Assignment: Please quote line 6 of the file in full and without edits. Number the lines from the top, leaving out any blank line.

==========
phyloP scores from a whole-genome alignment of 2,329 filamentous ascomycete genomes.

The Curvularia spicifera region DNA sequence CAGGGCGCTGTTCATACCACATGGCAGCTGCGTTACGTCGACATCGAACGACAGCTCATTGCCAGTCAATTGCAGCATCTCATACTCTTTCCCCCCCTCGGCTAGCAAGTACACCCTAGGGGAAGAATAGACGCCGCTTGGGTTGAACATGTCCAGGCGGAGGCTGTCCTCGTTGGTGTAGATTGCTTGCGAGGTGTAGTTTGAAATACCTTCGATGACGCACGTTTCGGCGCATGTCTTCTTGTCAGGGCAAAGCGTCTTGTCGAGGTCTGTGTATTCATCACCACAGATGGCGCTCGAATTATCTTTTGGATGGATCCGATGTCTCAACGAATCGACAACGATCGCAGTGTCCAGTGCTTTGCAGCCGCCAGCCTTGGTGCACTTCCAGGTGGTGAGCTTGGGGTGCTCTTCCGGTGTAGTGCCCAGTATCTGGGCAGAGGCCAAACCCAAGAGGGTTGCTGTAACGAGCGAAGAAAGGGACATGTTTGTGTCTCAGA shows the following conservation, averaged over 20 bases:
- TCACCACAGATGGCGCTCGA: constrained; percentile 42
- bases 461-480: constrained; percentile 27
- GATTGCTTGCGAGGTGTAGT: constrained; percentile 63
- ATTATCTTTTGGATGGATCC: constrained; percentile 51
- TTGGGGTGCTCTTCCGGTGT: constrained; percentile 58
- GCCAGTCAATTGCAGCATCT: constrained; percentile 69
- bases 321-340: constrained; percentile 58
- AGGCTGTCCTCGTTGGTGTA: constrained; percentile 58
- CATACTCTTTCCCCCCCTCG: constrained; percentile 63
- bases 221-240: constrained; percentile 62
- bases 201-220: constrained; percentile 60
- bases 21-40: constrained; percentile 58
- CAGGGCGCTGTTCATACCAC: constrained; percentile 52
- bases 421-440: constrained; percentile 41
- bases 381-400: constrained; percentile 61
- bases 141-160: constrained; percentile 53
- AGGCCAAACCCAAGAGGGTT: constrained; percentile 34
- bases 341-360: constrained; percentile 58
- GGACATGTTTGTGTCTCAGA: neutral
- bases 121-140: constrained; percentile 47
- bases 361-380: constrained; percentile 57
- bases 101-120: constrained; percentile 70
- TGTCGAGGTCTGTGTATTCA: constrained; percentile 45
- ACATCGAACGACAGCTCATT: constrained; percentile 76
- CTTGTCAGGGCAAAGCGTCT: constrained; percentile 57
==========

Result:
- ATTATCTTTTGGATGGATCC: constrained; percentile 51